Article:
After 28 years in law enforcement, Col. Michael Snyders was preparing to retire in 2010, but he wasn’t permitted to so before one last test of mettle. Dispatch informed Snyders one day of an overturned semi-trailer truck just five miles from his location on Interstate 55 outside Springfield, Ill. The dispatcher reported no injuries, just lane blockage – not the most exciting call in the world, but Snyders figured he would go help direct traffic since it was nearby. When he arrived, the scene was different than what dispatch had described. Snyders saw that the overturned semi-trailer truck was actually a gasoline tanker that was gushing fuel. Power lines dangled onto the wreckage. The report of no injuries was also inaccurate. The truck had collided with another vehicle and the truck’s driver was badly hurt and screaming for help from inside the cab.
It was 30 minutes before volunteer firefighters made it to the scene, Snyders said. The truck’s driver died. Illinois State Police later discovered that while Snyders had been radioing for help, six officers from various other law enforcement agencies had been driving by on Interstate 55, just one mile away, but none came to help because they were operating on different radio frequencies and did not hear his call. This type of scenario is common in law enforcement and is the reason the First Responder Network Authority (FirstNet) is working to create a unified nationwide first responder communications network. It’s also why Snyders is helping to create mobile apps that could increase situational awareness and decrease response time for police officers in the event of school shootings.
The Hero911 app, released in late November, is being adopted quickly, Snyders said, and officers in 22 states and six federal agencies have signed on to the Hero Network so far. In addition, more than 100 officers continue to join each day. Hero911 is focused on creating a law enforcement-only social network that will allow officers to respond quickly in the event of a school shooting. The app is the first piece of the Hero Network, a component of the Social Protection Network Foundation of which Snyders is president. Just as with Snyders’ overturned tanker story, a future school shooting could occur while nearby law enforcement officers remain oblivious to the incident. This app aims to remedy that.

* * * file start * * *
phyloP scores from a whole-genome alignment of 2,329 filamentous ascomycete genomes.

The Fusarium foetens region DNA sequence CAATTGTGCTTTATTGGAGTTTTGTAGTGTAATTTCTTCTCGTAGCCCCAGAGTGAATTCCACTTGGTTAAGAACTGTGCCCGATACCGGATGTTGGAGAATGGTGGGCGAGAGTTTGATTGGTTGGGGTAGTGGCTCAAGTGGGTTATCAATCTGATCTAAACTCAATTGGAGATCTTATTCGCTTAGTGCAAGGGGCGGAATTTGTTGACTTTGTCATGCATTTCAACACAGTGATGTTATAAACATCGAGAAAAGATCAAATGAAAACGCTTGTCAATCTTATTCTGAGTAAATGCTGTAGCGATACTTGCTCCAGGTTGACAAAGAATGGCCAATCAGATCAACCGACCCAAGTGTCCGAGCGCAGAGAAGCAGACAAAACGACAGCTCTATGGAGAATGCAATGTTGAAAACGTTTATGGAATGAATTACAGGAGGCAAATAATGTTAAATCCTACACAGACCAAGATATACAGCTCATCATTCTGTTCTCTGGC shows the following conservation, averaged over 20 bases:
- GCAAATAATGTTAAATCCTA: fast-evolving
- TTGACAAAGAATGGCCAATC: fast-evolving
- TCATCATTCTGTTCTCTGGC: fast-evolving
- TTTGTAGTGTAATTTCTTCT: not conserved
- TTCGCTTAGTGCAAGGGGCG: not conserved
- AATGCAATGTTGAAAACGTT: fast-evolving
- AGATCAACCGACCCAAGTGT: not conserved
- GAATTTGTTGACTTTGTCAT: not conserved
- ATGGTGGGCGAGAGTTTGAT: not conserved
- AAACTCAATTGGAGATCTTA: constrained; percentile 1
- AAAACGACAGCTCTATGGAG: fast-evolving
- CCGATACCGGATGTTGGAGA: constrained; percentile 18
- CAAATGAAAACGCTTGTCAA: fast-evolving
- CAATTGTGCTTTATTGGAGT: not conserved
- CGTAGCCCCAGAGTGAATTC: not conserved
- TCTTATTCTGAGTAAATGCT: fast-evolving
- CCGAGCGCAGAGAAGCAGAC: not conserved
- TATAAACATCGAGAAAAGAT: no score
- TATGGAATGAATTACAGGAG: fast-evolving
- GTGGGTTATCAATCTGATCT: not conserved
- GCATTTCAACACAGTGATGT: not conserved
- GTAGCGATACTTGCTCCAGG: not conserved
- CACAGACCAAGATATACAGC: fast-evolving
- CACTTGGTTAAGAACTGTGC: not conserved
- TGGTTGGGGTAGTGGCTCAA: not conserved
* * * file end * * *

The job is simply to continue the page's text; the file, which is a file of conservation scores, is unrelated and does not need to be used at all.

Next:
Hero911, used by law enforcement, will work with another app called SchoolGuard, which will be used by teachers and school officials. In the event of a school shooting, a teacher would activate the SchoolGuard app, which does three things simultaneously: The app calls 911. It notifies all other teachers in the school who use the app that a shooting is under way. The core functionality of the app is that it would also notify Hero911 app users who are within a 10-mile radius of the school that a shooting is taking place, which could include on-duty and off-duty law enforcement officers as well as retired and still certified public safety officials.
“If you’re on duty and in a patrol car, you will have a head start notice of the school shooting a good 60 or 70 or 80 seconds faster than if you waited for the 911 call to the communications center,” Snyders said. “If you’re off-duty or you’re in plain clothes, you may be across the street. You may be at the corner grocery store a mile away. You may be in a position where you can get to the school in an off-duty capacity faster than the on-duty police. Especially in some of these mid-size and rural communities, this is a big deal.”
Retired officers have no police authority, but many carry concealed firearms and also have training that would allow them to act as eyes and ears during such an event, Snyders said. At any given time during a crime like a school shooting, there’s a good chance that either an off-duty or retired police officer is nearby, with there being about 500,000 retired police officers in the country. Only relying on on-duty law enforcement limits the pool of people who can help in such an emergency, Snyders pointed out.
Snyders said he supports the idea of FirstNet’s first responder network, but pointed out that new technology like mobile apps must be considered in law enforcement’s future. Off-duty police officers are compelled to act if they witness a felony, and since they don’t have their radios with them while they’re off-duty, it makes sense to use mobile apps, Snyders said.
One consideration made during the development of Hero911 and SchoolGuard was whether teachers should have the ability to push out updates to the officers through the app as the emergency progresses. They decided against that, Snyders said, because the idea of Hero911 is not to displace or compete with traditional 911, but to work together with the usual law enforcement processes, while also giving officers a head start in the event of a school shooting. The app is intended to be complementary to existing emergency services, Snyders said.